Ukraine: more Russian war crimes in 'reckless' attack on Odesa town - new investigation
At least 21 civilians killed in Black Sea resort of Serhiivka after apartment block and hotel hit by extremely inaccurate anti-warship missiles
Distressing eyewitness testimony describes carnage of aftermath, with residents killed in 1am attack
‘The Russian military’s relentless bombardment of residential areas full of civilians, killing people as they sleep, shocks the conscience’ - Donatella Rovera
Russian airstrikes on an apartment block and hotel in the coastal town of Serhiivka in the Odesa region of southern Ukraine - strikes which killed at least 21 civilians and injured at least 35 others - were “reckless” and amount to war crimes, said Amnesty International following a new on-the-ground investigation.
The attacks, apparently using anti-ship missiles, hit the Black Sea resort shortly before 1am on 1 July. Five people remain in intensive care, meaning the death toll may still rise.
Russian forces launched at least two missiles towards Serhiivka, 45 miles southwest of the city of Odesa, with the first missile hitting the Godji Hotel and killing six civilians. Minutes later, a second missile hit a hardware store at the front of a residential nine-storey building at 23 Budzhaska Street, killing 15 civilians.
Amnesty visited the strike locations and found no evidence of the presence of Ukrainian soldiers, weapons or other military targets nearby. Satellite imagery reviewed by Amnesty also failed to indicate military activity in the area prior to the attack.
Local government officials told Amnesty that the weapons used in the attack were two Kh-22 guided missiles. This is a warhead of more than 900kg from a targeting system designed to hit ships rather than land objects, making it potentially extremely inaccurate and completely inappropriate for use in a populated area. Amnesty’s weapons expert found ordnance fragments consistent with a large guided missile at the scene of the hotel attack, including old-style rivets consistent with a 50-year-old weapon such as the Kh-22.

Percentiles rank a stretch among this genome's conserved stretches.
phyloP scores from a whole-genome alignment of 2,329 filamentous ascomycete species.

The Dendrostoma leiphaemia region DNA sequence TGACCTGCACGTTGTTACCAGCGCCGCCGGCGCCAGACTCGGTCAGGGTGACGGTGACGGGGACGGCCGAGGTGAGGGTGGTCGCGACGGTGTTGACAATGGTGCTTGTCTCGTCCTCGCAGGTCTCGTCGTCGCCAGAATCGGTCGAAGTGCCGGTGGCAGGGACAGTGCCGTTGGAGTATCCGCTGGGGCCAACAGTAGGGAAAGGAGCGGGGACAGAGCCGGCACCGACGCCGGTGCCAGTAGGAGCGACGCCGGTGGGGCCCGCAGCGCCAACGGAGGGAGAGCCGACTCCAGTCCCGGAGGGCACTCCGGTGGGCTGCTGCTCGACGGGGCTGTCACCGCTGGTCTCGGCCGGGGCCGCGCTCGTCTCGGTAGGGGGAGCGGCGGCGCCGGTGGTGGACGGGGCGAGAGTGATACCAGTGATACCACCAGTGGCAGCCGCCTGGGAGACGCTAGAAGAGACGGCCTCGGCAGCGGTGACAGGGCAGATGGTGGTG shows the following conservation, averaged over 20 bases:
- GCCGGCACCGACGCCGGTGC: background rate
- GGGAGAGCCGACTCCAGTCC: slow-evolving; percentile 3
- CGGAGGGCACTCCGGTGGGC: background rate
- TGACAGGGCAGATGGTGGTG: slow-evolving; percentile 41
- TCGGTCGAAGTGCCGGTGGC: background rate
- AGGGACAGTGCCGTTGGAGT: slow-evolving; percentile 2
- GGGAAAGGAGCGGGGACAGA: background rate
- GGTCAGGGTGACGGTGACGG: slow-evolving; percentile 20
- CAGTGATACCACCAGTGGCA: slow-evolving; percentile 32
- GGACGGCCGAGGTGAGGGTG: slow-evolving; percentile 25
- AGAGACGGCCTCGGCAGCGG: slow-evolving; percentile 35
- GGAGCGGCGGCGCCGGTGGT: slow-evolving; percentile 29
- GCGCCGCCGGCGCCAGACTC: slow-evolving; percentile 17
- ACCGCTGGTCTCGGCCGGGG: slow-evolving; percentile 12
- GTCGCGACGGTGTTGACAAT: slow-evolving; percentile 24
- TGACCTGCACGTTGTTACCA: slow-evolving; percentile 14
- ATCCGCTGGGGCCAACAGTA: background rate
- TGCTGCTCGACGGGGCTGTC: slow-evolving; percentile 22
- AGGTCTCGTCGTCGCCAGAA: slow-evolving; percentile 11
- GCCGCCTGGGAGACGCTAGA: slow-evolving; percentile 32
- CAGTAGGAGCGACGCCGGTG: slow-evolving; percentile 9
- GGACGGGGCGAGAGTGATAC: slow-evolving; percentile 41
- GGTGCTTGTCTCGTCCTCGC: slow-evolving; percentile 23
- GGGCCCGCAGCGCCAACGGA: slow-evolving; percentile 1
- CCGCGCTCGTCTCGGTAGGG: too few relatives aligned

Amongst those killed at the Godji Hotel were the hotel manager, Nadiya Rudnitskaya, and her 12-year-old son Dmytro Rudnitsky. Olha Ilyashevych, 30, and her mother Maria, who had both fled fighting from Slovyansk in the Donbas region, were also killed. The fatalities also included Oleksander Shishkov, 41, a well-known football coach who lived in Odesa but who had been staying at the hotel following a children’s football match the day before.
Among those killed in the attack on Budzhaska Street were Volodymyr Chulak, a 68-year-old PE teacher, his wife Tetiana, a 64-year-old chef, and their son Mykhaylo, 35, who lived in Odesa and was visiting his parents.
Tetiana Chulak’s sister, Valentyna, told Amnesty:
“I heard the explosions and ran to the street … I ran there [number 23] and into the building, and found Tetiana in her bed, dead, covered in smashed-up furniture and debris, and her husband Volodymyr was dead in the kitchen. Their son Mykhaylo had been standing on the terrace and was directly hit by the missile. He was in shreds.”
Also killed were Halyna Rumashuk, a 50-year-old receptionist, and her husband Serhii, a 48-year-old builder. They initially survived the strike and managed to escape the building, but after returning to look for their belongings a wall collapsed and killed them both. Roman, 36, who lived on the fourth floor, told Amnesty that he and his mother only survived because they were behind a concrete wall in their kitchen. The rest of their apartment was destroyed in the blast. Roman attempted to save his next-door neighbour, Proskovia Pavlenko, 63, who was fatally wounded by the blast and died as Roman carried her from the building.
Donatella Rovera, Amnesty International’s Senior Crisis Response Adviser, said:
“These powerful weapons were designed to destroy warships, and firing them into residential areas is extremely reckless.
“This attack is yet another example of the Russian military’s utter disregard for civilians in Ukraine as they continue to cause needless death and destruction.
“The Russian military’s relentless bombardment of residential areas full of civilians, killing people as they sleep, shocks the conscience.
“How many more civilians must die before there is justice and accountability for these crimes?
“All those responsible for such war crimes must face justice for their actions.”